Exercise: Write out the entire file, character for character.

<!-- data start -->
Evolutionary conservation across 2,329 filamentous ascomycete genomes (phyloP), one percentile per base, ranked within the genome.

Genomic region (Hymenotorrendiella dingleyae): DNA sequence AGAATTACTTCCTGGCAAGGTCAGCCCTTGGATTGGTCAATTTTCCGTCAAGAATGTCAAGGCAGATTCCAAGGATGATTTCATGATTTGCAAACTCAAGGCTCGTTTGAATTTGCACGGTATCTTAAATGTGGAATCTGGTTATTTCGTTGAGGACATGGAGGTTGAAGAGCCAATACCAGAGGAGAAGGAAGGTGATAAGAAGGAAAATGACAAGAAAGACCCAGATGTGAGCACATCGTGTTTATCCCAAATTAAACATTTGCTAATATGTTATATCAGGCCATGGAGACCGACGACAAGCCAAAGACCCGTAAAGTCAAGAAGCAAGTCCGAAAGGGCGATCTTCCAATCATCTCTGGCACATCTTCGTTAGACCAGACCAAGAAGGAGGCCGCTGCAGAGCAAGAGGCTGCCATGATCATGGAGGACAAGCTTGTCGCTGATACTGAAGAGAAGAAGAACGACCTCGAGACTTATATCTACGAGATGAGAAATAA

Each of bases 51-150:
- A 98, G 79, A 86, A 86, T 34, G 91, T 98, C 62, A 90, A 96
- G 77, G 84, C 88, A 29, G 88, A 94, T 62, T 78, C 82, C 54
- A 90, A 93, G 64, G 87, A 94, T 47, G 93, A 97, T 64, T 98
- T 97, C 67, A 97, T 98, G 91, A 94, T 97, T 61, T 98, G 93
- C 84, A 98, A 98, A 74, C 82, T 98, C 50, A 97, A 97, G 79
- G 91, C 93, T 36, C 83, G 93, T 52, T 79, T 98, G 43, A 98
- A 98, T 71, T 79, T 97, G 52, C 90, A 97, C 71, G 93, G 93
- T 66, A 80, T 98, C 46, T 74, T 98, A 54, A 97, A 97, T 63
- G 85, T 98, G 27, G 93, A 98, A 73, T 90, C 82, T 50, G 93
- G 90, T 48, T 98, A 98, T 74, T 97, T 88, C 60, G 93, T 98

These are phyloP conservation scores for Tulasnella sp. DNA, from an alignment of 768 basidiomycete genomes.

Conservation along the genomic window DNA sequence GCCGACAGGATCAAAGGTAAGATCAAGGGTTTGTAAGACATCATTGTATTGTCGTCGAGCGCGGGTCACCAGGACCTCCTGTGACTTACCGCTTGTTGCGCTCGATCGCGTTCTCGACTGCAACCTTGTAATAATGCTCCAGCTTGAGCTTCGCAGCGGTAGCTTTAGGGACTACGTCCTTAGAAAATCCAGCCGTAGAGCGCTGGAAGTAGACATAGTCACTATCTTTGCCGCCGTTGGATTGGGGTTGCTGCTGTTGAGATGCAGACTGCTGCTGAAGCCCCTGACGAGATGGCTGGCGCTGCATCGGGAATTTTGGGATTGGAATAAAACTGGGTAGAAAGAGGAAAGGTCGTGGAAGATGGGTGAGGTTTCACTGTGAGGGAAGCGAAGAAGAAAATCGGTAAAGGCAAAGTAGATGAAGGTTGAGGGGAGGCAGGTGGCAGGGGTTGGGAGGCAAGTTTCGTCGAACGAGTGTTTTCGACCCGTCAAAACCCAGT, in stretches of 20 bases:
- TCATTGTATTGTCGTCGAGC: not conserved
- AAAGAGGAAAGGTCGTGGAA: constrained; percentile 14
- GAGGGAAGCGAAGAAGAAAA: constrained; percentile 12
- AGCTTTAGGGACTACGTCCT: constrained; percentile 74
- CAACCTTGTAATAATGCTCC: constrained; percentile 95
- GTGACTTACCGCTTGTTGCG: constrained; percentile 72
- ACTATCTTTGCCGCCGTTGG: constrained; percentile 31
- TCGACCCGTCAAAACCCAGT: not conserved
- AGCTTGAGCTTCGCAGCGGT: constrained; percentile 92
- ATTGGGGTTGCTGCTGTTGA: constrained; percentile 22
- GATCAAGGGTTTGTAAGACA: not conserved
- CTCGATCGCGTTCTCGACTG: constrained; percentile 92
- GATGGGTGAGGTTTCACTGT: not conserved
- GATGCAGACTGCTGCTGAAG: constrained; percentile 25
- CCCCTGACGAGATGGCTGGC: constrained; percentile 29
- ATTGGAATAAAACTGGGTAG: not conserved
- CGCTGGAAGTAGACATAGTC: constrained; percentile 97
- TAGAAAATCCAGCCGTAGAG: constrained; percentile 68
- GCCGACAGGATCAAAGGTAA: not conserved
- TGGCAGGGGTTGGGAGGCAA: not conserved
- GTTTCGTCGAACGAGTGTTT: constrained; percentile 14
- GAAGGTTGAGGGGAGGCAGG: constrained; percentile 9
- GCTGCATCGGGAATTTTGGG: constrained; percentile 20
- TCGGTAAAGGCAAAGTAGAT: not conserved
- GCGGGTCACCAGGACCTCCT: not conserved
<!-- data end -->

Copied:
Evolutionary conservation across 2,329 filamentous ascomycete genomes (phyloP), one percentile per base, ranked within the genome.

Genomic region (Hymenotorrendiella dingleyae): DNA sequence AGAATTACTTCCTGGCAAGGTCAGCCCTTGGATTGGTCAATTTTCCGTCAAGAATGTCAAGGCAGATTCCAAGGATGATTTCATGATTTGCAAACTCAAGGCTCGTTTGAATTTGCACGGTATCTTAAATGTGGAATCTGGTTATTTCGTTGAGGACATGGAGGTTGAAGAGCCAATACCAGAGGAGAAGGAAGGTGATAAGAAGGAAAATGACAAGAAAGACCCAGATGTGAGCACATCGTGTTTATCCCAAATTAAACATTTGCTAATATGTTATATCAGGCCATGGAGACCGACGACAAGCCAAAGACCCGTAAAGTCAAGAAGCAAGTCCGAAAGGGCGATCTTCCAATCATCTCTGGCACATCTTCGTTAGACCAGACCAAGAAGGAGGCCGCTGCAGAGCAAGAGGCTGCCATGATCATGGAGGACAAGCTTGTCGCTGATACTGAAGAGAAGAAGAACGACCTCGAGACTTATATCTACGAGATGAGAAATAA

Each of bases 51-150:
- A 98, G 79, A 86, A 86, T 34, G 91, T 98, C 62, A 90, A 96
- G 77, G 84, C 88, A 29, G 88, A 94, T 62, T 78, C 82, C 54
- A 90, A 93, G 64, G 87, A 94, T 47, G 93, A 97, T 64, T 98
- T 97, C 67, A 97, T 98, G 91, A 94, T 97, T 61, T 98, G 93
- C 84, A 98, A 98, A 74, C 82, T 98, C 50, A 97, A 97, G 79
- G 91, C 93, T 36, C 83, G 93, T 52, T 79, T 98, G 43, A 98
- A 98, T 71, T 79, T 97, G 52, C 90, A 97, C 71, G 93, G 93
- T 66, A 80, T 98, C 46, T 74, T 98, A 54, A 97, A 97, T 63
- G 85, T 98, G 27, G 93, A 98, A 73, T 90, C 82, T 50, G 93
- G 90, T 48, T 98, A 98, T 74, T 97, T 88, C 60, G 93, T 98

These are phyloP conservation scores for Tulasnella sp. DNA, from an alignment of 768 basidiomycete genomes.

Conservation along the genomic window DNA sequence GCCGACAGGATCAAAGGTAAGATCAAGGGTTTGTAAGACATCATTGTATTGTCGTCGAGCGCGGGTCACCAGGACCTCCTGTGACTTACCGCTTGTTGCGCTCGATCGCGTTCTCGACTGCAACCTTGTAATAATGCTCCAGCTTGAGCTTCGCAGCGGTAGCTTTAGGGACTACGTCCTTAGAAAATCCAGCCGTAGAGCGCTGGAAGTAGACATAGTCACTATCTTTGCCGCCGTTGGATTGGGGTTGCTGCTGTTGAGATGCAGACTGCTGCTGAAGCCCCTGACGAGATGGCTGGCGCTGCATCGGGAATTTTGGGATTGGAATAAAACTGGGTAGAAAGAGGAAAGGTCGTGGAAGATGGGTGAGGTTTCACTGTGAGGGAAGCGAAGAAGAAAATCGGTAAAGGCAAAGTAGATGAAGGTTGAGGGGAGGCAGGTGGCAGGGGTTGGGAGGCAAGTTTCGTCGAACGAGTGTTTTCGACCCGTCAAAACCCAGT, in stretches of 20 bases:
- TCATTGTATTGTCGTCGAGC: not conserved
- AAAGAGGAAAGGTCGTGGAA: constrained; percentile 14
- GAGGGAAGCGAAGAAGAAAA: constrained; percentile 12
- AGCTTTAGGGACTACGTCCT: constrained; percentile 74
- CAACCTTGTAATAATGCTCC: constrained; percentile 95
- GTGACTTACCGCTTGTTGCG: constrained; percentile 72
- ACTATCTTTGCCGCCGTTGG: constrained; percentile 31
- TCGACCCGTCAAAACCCAGT: not conserved
- AGCTTGAGCTTCGCAGCGGT: constrained; percentile 92
- ATTGGGGTTGCTGCTGTTGA: constrained; percentile 22
- GATCAAGGGTTTGTAAGACA: not conserved
- CTCGATCGCGTTCTCGACTG: constrained; percentile 92
- GATGGGTGAGGTTTCACTGT: not conserved
- GATGCAGACTGCTGCTGAAG: constrained; percentile 25
- CCCCTGACGAGATGGCTGGC: constrained; percentile 29
- ATTGGAATAAAACTGGGTAG: not conserved
- CGCTGGAAGTAGACATAGTC: constrained; percentile 97
- TAGAAAATCCAGCCGTAGAG: constrained; percentile 68
- GCCGACAGGATCAAAGGTAA: not conserved
- TGGCAGGGGTTGGGAGGCAA: not conserved
- GTTTCGTCGAACGAGTGTTT: constrained; percentile 14
- GAAGGTTGAGGGGAGGCAGG: constrained; percentile 9
- GCTGCATCGGGAATTTTGGG: constrained; percentile 20
- TCGGTAAAGGCAAAGTAGAT: not conserved
- GCGGGTCACCAGGACCTCCT: not conserved